What exactly is Transgender Day Of Remembrance?

Recently, you may have read about the Trump administration’s decision to try to erase trans people by defining gender based on a baby’s genitals at birth. And if that sounds horrific, that’s because it is. You see, historically, trying to erase a marginalized group from existence has only ever been done for malign purposes and resulted in tragic stories of repression and abuse.

But there are literally hundreds of articles explaining why Trump’s policy is garbage; not that you needed to be told, I’m sure. That’s why I’m going to talk about Transgender Day of Remembrance (TDOR) and how it may sadly become even more relevant in the not-so-distant future.

What is TDOR?

It’s a day for the trans community and their allies to commemorate the trans people that have been murdered in the past year, in an effort to draw attention to transphobia and violence against trans people. It’s held annually on November 20.

That sounds really important. How did it start?

In 1998, Californian trans woman Gwendolyn Ann Smith read about the murder of Massachusetts trans woman Rita Hester and how Hester’s community reacted by holding a candlelight vigil with 250 people and forcing the local press to cover her life respectfully.

Smith felt compelled to do something, so she created the “Remembering Our Dead” web project to memorialise trans people who were murdered in transphobic attacks from 1970 onwards; though she is quick to note that it was not comprehensive.

The following year, she founded TDOR. Since then, TDOR has become an international day of action observed in more than 20 countries.

Well, that’s good right? More people around the world are advocating for trans people. That must mean things are getting better.

Well, yes and no. It’s great that more people are recognising the existence of the trans people and advocating for their rights, but sadly, because of the current political climate, we’ve seen a bit of a backslide with trans acceptance. According to Human Rights Campaign, at least 29 trans people were murdered in the US in 2017, up from 23 in 2016 and 21 in 2015. In 2018, the number currently stands at 22 and the year isn’t over yet.

The number of deaths may actually be higher still, because local authorities may have recorded other murders with incorrect names or genders; especially if the family didn’t approve. The figure also doesn’t include the number of trans people who have died from suicide as a result of transphobia and rejection and we know that 41% of trans people have attempted suicide.

And this isn’t a uniquely American problem. According to the Trans Murder Monitor, 171 trans people were murdered last year in Brazil, a country that just elected a self-described homophobe as President. It seems that the rights of trans people across the world are directly related to the views of the people in charge and that’s never a good idea. As allies, we need to do more to help protect trans people and that includes voting bigots out of office at every level of government.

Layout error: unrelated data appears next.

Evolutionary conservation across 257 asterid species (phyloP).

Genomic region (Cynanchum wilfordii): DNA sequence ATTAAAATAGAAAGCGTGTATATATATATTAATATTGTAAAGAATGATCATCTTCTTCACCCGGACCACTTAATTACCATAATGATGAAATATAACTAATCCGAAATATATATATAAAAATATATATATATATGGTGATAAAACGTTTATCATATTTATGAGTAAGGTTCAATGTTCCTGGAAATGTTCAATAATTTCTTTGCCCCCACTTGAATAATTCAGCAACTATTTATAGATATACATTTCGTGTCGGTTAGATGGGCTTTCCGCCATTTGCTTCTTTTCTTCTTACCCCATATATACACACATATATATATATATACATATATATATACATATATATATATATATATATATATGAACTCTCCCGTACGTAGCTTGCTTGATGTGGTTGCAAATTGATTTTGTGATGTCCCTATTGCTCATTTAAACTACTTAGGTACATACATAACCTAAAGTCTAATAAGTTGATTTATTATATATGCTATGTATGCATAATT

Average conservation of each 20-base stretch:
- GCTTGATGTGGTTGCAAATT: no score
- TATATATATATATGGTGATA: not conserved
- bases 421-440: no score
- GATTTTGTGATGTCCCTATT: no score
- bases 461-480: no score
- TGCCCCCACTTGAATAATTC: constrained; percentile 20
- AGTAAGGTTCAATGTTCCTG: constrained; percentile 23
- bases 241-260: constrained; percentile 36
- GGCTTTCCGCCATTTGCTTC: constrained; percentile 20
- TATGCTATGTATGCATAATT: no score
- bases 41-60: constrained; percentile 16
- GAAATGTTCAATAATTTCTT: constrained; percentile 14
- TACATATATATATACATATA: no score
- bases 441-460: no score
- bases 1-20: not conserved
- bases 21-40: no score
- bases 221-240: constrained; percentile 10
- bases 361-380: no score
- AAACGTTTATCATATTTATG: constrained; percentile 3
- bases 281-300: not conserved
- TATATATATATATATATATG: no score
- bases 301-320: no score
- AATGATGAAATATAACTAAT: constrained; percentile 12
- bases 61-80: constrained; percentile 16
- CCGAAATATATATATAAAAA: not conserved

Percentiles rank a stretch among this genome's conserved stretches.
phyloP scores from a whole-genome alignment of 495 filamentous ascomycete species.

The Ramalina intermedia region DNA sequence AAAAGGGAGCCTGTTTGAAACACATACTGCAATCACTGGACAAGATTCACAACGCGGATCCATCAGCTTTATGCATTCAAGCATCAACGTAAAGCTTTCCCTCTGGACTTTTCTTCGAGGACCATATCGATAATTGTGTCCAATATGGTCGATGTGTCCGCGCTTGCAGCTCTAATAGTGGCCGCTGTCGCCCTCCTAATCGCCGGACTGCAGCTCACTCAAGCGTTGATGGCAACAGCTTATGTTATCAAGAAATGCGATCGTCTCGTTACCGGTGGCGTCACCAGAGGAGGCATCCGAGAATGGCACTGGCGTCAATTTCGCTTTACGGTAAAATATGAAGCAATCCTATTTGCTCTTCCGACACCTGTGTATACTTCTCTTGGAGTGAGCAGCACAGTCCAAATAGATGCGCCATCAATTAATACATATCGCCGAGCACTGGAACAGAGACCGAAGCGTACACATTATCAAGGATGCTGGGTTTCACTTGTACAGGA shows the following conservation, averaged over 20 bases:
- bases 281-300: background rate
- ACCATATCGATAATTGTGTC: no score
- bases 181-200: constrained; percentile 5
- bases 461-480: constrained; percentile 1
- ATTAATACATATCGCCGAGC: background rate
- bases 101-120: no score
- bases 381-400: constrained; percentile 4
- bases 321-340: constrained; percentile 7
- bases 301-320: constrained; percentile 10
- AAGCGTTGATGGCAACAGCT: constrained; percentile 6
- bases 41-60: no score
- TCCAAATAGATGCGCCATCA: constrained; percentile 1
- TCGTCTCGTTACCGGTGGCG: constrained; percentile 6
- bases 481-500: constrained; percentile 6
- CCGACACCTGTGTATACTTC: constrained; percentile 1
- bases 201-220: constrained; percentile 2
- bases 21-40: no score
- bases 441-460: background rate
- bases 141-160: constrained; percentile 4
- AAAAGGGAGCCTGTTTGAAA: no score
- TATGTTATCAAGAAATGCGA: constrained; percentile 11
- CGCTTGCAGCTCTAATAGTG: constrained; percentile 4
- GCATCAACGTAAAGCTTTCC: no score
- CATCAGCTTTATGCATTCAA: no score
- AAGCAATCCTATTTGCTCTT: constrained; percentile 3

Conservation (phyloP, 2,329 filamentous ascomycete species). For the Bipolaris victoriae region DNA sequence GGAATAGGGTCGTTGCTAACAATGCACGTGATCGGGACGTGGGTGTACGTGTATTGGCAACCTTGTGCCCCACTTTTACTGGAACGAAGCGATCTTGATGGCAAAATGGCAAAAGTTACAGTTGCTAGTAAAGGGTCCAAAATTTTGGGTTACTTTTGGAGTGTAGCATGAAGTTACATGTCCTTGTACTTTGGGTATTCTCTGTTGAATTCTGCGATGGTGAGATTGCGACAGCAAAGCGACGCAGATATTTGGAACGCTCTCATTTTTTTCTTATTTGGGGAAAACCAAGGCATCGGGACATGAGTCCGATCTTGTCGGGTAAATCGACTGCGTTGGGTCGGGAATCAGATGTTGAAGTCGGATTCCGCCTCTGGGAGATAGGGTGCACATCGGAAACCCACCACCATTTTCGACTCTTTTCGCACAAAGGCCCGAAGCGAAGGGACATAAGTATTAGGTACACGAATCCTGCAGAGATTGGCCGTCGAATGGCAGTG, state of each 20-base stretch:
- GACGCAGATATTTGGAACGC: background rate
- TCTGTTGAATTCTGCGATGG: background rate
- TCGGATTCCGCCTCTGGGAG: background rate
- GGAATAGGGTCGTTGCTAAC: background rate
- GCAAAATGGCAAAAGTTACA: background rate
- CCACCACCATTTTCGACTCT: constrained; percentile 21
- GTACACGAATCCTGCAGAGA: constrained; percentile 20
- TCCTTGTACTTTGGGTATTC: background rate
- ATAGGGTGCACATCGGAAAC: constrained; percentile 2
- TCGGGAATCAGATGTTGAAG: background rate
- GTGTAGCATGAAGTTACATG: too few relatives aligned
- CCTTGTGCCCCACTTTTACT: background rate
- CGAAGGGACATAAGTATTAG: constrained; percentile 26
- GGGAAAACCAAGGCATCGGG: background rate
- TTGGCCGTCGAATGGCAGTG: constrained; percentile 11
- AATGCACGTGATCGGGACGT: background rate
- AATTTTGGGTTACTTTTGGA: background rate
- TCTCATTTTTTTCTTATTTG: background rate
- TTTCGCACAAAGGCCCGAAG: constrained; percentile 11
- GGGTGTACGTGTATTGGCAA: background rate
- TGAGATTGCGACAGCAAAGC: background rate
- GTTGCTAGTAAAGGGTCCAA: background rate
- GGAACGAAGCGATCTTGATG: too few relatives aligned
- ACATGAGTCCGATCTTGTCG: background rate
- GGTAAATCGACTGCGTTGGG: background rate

That’s awful. How can I help?

Find out if you local LGBTQ+ group is hosting an event: Many groups will be holding a candlelight vigil and some may even be organizing a protest to advocate for better protections for trans people.

Say their names: When a trans person dies, use their preferred pronouns and name when remembering them. Rest in Power Christa Leigh Steele-Knudslien, Viccky Gutierrez, Tonya Harvey, Celine Walker, Phylicia Mitchell, Zakaria Fry,  Amia Tyrae Berryman, Sasha Wall, Karla Patricia Flores-Pavón, Nino Fortson, Gigi Pierce, Antash’a English, Cathalina Christina James, Keisha Wells, Sasha Garden, Diamond Stephens, Vontashia Bell, Dejanay Stanton, Shantee Tucker,  Londonn Moore, Nikki Enriquez, and Ciara Minaj Carter Frazier.

Donate to a trans charity: Groups like GLADD, Human Rights Campaign, and the National Center for Transgender Equality will use any money you can spare to fight for the rights of trans people in political, social, and legal spheres. While Trans Lifeline is a peer support hotline by and for trans people, which also provides microgrants for trans people who can’t afford to update their ID with their affirmed gender.

Educate yourself about trans issues: You can do this by talking to trans people you know and reading reports from trans charities. This will help you discover what issues are most important to the trans community.

Write to your local representative: Many trans charities can even give you sample letters to make it easier for you.

Vote, vote, vote: At your next election, vote for the candidate who has a progressive stance on trans issues.